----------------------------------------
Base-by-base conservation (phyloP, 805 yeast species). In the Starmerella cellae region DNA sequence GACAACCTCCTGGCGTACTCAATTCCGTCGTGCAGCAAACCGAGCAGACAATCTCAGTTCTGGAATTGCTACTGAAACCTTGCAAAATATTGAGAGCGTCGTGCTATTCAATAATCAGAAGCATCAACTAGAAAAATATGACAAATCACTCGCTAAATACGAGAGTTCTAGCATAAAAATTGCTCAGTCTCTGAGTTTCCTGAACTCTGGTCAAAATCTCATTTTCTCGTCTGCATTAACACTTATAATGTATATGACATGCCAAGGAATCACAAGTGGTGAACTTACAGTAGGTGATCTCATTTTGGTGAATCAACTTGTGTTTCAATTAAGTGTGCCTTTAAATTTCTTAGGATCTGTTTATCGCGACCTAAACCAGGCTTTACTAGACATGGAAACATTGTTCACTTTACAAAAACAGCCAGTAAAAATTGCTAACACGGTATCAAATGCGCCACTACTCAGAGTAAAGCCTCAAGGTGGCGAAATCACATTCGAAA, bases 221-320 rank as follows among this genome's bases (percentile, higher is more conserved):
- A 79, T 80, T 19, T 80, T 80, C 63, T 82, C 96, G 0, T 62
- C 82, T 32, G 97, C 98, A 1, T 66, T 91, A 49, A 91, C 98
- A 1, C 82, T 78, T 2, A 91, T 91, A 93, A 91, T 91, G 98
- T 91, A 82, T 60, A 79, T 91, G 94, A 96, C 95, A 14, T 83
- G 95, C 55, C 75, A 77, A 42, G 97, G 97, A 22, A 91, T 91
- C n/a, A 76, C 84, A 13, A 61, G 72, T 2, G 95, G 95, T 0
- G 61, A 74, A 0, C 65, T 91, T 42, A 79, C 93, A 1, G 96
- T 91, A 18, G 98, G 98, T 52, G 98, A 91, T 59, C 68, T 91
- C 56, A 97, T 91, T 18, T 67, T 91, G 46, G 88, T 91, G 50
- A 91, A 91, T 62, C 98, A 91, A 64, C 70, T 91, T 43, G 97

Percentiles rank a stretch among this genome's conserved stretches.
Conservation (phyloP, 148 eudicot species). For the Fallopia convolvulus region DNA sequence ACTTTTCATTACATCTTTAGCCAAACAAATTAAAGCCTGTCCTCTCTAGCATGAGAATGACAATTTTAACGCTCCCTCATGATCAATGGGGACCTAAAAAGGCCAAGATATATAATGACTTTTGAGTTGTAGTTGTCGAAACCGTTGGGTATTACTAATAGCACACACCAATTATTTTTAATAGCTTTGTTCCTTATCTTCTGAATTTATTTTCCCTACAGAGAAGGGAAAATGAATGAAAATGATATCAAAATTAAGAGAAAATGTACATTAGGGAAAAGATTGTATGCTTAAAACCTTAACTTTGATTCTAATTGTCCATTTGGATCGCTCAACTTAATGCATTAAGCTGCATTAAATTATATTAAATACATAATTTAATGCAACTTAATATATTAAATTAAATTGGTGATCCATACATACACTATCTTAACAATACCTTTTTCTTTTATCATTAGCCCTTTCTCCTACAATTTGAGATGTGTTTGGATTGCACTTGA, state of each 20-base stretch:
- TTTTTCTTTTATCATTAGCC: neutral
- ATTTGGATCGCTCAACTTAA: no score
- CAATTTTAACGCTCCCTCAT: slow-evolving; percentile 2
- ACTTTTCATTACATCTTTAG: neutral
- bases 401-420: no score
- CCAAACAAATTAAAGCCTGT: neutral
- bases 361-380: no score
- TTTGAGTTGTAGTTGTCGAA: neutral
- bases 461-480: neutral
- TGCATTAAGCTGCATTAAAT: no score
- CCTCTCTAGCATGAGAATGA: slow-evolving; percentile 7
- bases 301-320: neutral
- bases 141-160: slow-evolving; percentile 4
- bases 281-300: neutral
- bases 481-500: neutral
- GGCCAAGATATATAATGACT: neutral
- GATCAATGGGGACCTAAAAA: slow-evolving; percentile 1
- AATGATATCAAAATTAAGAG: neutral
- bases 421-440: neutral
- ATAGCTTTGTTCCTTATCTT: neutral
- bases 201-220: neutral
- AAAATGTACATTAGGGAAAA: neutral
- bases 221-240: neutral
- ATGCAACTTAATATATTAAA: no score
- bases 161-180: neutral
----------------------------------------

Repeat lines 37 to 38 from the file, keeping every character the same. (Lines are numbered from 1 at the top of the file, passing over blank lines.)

- ATGCAACTTAATATATTAAA: no score
- bases 161-180: neutral